The authors queried 336 paraeducators working in 34 high schools or special programs offering transitional services for adult students with disabilities. The survey included (a) the contexts in which they support students with disabilities, (b) their knowledge about core competencies in educating these students, (c) the job-related tasks they perform most frequently, (d) their perceived ability to perform these tasks effectively, and (e) their need for further training across these knowledge and task areas. The study replicated a study conducted by Carter, O'Rourke, Sisco, and Pelsue (2009) surveying paraeducators working in K-12 settings. The authors found that paraeducators worked with a broad range of disabilities in multiple types of transitional school or program settings, with moderate supervision using varied types of teaching strategies, and they received most of their training on the job. Although most paraeducators reported having adequate training across knowledge standards, the quality of training received was reported as informal. Reported tasks performed most frequently were nontransition related. Preparing for transition and IEP plans were less frequently performed and trained for; while tasks less pertinent to students in transitional settings were more frequently performed and prepared for such as one-to-one instruction. Supervision under a certified teacher was reported to be moderately occurring (less than 50% of the time). Future research and development of standards for transitional paraeducators working with adults with disabilities is recommended. Identification of needed specific skills should be coupled with more formal training.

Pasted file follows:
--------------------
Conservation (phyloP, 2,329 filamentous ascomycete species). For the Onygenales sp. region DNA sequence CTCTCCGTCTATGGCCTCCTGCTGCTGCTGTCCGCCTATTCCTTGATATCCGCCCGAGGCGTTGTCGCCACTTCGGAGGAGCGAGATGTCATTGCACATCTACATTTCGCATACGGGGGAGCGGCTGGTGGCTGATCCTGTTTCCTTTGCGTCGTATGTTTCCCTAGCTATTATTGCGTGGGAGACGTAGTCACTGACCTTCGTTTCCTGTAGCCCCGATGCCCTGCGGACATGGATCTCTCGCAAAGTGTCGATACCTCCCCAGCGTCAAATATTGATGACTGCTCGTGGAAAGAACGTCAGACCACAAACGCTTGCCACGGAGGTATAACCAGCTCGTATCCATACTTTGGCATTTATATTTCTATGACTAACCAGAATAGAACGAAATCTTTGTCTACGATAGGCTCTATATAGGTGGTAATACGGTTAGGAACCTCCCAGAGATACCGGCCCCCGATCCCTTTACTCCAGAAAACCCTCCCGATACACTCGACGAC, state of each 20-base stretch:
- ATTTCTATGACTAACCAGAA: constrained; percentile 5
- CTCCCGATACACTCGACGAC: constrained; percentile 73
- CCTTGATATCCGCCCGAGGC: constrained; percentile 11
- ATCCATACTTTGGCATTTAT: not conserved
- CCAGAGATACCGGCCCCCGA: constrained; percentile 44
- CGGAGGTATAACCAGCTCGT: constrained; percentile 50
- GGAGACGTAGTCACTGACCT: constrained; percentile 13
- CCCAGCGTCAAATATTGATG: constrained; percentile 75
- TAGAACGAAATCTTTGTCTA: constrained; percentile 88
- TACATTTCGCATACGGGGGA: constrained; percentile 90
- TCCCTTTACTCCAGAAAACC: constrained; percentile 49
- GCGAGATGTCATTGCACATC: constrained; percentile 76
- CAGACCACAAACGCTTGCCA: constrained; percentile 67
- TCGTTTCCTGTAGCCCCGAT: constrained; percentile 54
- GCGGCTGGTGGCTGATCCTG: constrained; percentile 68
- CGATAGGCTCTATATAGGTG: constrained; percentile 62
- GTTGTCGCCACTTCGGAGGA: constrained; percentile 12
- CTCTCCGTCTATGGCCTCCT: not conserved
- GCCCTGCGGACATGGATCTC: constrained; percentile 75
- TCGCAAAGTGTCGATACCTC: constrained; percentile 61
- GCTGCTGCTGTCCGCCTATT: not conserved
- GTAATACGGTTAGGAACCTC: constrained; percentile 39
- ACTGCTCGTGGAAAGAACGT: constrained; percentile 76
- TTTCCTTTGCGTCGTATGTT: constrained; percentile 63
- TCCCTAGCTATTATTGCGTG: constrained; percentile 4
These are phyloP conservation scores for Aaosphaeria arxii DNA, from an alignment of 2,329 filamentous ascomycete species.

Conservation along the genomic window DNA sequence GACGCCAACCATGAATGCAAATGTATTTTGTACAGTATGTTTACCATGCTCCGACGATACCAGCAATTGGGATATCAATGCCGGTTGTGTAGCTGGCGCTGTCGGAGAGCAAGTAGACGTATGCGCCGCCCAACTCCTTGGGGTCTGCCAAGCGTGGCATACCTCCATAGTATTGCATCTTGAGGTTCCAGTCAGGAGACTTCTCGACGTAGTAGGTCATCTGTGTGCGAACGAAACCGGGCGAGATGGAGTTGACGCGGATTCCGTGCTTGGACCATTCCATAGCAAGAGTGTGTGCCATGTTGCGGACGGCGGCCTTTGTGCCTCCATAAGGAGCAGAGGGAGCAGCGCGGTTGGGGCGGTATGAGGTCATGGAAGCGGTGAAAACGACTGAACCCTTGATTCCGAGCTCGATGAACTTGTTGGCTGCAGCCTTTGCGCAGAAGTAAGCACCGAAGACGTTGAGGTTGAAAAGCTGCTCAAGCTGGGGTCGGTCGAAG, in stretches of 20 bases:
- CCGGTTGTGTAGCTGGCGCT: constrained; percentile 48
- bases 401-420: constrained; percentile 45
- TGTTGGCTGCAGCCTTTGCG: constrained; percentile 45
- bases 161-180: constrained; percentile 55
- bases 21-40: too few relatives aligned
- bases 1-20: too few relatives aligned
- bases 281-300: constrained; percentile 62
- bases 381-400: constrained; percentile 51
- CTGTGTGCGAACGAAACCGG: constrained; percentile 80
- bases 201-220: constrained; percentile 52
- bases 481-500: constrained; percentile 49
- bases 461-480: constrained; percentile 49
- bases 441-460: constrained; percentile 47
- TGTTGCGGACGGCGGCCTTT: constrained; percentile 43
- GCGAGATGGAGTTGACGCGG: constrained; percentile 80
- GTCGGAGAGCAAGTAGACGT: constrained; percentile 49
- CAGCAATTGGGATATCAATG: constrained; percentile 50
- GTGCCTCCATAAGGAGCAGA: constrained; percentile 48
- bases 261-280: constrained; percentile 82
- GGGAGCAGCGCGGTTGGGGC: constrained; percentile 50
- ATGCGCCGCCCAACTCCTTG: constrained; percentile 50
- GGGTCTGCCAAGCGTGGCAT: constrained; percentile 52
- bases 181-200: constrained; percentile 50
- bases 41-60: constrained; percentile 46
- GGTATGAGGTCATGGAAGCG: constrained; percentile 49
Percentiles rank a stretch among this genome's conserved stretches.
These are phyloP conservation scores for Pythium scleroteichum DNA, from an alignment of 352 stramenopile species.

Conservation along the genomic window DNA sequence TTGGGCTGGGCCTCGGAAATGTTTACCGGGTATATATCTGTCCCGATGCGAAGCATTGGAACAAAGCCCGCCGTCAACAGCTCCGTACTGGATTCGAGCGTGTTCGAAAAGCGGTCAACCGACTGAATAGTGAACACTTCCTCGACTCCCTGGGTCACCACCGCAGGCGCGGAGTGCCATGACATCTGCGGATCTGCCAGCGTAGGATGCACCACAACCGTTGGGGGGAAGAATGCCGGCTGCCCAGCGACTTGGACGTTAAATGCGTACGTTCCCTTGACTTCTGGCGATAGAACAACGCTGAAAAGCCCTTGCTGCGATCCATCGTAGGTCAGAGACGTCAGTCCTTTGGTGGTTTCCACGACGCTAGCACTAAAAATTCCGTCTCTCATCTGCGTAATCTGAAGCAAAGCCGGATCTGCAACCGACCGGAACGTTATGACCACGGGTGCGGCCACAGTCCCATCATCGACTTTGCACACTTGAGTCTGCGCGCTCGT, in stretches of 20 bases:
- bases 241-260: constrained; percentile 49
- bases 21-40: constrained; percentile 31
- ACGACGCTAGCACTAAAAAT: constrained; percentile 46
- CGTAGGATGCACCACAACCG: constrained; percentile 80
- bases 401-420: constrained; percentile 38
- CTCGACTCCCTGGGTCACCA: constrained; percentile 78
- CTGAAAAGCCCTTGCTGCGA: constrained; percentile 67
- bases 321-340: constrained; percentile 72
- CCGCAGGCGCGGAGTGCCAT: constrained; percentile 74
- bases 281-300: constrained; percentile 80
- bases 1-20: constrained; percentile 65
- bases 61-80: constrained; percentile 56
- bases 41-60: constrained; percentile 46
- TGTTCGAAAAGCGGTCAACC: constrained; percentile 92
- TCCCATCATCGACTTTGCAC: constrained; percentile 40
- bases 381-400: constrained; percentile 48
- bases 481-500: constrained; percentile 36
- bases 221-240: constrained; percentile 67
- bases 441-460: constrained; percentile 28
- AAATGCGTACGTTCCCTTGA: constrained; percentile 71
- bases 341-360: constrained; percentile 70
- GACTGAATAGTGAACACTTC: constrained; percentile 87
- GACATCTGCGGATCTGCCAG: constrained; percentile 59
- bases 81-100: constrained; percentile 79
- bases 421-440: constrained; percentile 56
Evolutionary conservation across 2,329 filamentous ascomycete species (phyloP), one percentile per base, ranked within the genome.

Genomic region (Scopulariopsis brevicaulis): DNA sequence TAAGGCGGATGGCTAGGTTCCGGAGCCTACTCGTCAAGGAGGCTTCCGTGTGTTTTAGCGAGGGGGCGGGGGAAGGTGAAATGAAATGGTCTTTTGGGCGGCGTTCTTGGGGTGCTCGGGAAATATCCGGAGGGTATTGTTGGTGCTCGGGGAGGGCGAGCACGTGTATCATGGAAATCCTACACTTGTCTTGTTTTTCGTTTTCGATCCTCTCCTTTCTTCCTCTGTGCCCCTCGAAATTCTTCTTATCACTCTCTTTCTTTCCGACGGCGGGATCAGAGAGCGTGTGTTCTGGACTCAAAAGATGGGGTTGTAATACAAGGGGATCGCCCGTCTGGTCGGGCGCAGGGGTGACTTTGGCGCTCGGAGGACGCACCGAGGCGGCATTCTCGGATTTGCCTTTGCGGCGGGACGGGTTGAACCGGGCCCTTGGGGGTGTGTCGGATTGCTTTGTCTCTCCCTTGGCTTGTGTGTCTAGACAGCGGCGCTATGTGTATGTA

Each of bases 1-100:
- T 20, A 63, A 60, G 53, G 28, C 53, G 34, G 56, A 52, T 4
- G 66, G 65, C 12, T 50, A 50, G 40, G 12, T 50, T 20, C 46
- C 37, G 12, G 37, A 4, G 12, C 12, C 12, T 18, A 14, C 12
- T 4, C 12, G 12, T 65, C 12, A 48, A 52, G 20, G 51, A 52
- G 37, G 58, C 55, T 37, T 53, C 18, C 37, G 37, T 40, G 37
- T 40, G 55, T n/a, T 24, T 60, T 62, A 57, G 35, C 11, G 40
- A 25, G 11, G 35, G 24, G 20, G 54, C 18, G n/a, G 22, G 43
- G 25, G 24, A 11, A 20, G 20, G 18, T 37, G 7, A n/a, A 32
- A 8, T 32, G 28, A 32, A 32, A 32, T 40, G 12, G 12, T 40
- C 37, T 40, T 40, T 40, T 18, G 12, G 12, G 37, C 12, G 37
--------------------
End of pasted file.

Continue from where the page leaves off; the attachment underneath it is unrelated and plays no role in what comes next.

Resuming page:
College and Department

David O. McKay School of Education; Counseling Psychology and Special Education



Date Submitted


Document Type





paraprofessionals, paraeducator, transition, special education, students with disabilities, job coaches, knowledge standards, tasks, responsibilities, training